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Meditation 99
Creator and Supreme Being: Is there a Difference?

By Rev. Peter Luckett

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Hello, all. I’m back and back with a new essay on my views of the supernatural. Enjoy this little piece and I hope everyone can draw at least ONE lesson from it.

Recently I’ve been reading about the philosophy of Deism, which is the belief in a supreme being while rejecting the concept of revealed religion. I already knew little about this philosophy, like who practiced it (Thomas Jefferson, Thomas Paine, Ben Franklin, Voltaire, etc.), and the fact that this Supreme Being does not interfere with human affairs, but creates and lets run naturally. Since I never really gave up my beliefs in at least some creative force from which the universe sprung (although my views have been a little more logic-based since when I was thirteen), I decided to look into it and see what I could draw from it. I expected to find some mention of a god of logic, more of a creative force than an actual “blind watchmaker” supreme being. And the talk of finding God in nature was also sensible, since that’s always been my personal little way of worship, or at least admiration of the creation around me. And yet in all that I read, every single Deist (Einstein and Spinoza excepted) still could not give up the belief in an actual being, or more accurately, a someone, that was God.

Then, a brand new concept hit me. For a long time I’ve tried to separate God from religion, especially Christianity, whose definition of God I trace in part to the origin of modern atheism. A simple task for an individual, but try presenting the idea to suburban central Mississippi, in which the first word that comes to mind in the people to whom you speak is “nondenominational.” That’s how deep Christianity is imbued into these people’s psyches. But back on topic, I was faced with a new task now: separating the concept of a Creator from that of a Supreme Being. Can a person be agnostic and believe in a Creator? Or would that make a person a Deist? Or would it form a new philosophical hybrid called Agnodeism? Let’s take a little look.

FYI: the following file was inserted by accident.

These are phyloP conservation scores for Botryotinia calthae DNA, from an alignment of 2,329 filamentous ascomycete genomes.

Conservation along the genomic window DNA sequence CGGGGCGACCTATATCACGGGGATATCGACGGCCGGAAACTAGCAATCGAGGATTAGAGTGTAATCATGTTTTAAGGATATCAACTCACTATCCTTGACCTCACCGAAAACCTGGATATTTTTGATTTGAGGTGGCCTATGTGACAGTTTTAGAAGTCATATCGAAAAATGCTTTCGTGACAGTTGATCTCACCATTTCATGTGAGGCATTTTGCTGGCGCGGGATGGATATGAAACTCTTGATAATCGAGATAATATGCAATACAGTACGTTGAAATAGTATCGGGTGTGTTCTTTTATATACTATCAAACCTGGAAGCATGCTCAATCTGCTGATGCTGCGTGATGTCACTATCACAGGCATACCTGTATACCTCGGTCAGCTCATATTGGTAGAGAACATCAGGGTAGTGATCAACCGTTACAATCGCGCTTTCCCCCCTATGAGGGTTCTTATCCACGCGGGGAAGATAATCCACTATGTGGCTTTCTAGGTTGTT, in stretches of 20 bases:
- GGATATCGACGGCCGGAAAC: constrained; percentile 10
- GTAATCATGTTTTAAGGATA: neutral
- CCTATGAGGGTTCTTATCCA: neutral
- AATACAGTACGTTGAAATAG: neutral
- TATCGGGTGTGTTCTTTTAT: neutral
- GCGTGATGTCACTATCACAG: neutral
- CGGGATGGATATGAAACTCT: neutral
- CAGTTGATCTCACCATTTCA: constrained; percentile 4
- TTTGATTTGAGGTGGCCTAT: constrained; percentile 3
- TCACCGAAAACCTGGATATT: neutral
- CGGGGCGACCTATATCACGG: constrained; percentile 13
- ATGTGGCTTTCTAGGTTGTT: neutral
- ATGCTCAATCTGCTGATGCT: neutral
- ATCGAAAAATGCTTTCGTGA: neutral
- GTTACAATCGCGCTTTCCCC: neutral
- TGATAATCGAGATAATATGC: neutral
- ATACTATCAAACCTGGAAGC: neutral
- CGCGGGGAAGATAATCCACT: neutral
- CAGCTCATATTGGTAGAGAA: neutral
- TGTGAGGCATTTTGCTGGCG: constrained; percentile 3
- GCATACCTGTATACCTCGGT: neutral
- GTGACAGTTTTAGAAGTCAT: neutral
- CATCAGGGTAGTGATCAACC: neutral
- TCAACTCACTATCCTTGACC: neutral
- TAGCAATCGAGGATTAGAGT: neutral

By the more accepted modern definition, a Supreme Being and a creator would be one and the same. There, we hit a bit of a snag. Yet one thing we do not consider is the actual difference inherent in the two. Whereas the Supreme Being concept has a set definition of a higher power or deity who is usually omniscient and personal (whether he/she/it is corporeal or not is also up to one’s personal beliefs) and, of course, creates. So it serves as sort of a celestial Orwellian Big Brother as well as serving in the role of Creator. But a creator by itself can be anything. One gentlemen of my acquaintance says that God, or in this case the creator, is the mathematical equation by which the universe operates. Makes sense, considering that mathematics is a part of just about everything (as we’ve heard incessantly as children), and the rhythm of the operation of nature, the universe, and ourselves at that has to require even the least bit of engineering. I’ve also speculated that the creator could be nothing more that a catalyst that set off creation and continues to set it off, creating and molding new things (when a sperm unites with an egg and that pairing grows into a human child, for an example. The Creator could be that which initiates the growth processes). Such a concept should be enough to satiate the Christian claim of “Well, if there’s no God, then who created the world and everything in it?”

After looking at making the break, let’s concentrate now on what a Creator is not. Number one, a Creator is not a God, in the usual sense, or even in the Deist sense. A Creator does not love you nor hate you, nor does it get on your case about straying from commandments written by megalomaniacs. A Creator is not living, but rather exists as a part of all things, sustaining life in them. Hence, I gather that the Creator is more like the biological clock by which we and the creatures around us (and probably the universe itself) live, function, and inevitably die.

To conclude, “God” and “Creator” can be two entirely different things, depending on how you look at them. Whereas we have little evidence of the existence of a God, per se, we can say with at least some assurance that some force or “key ingredient” in Creation sets off new birth and growth, and perhaps inevitably death.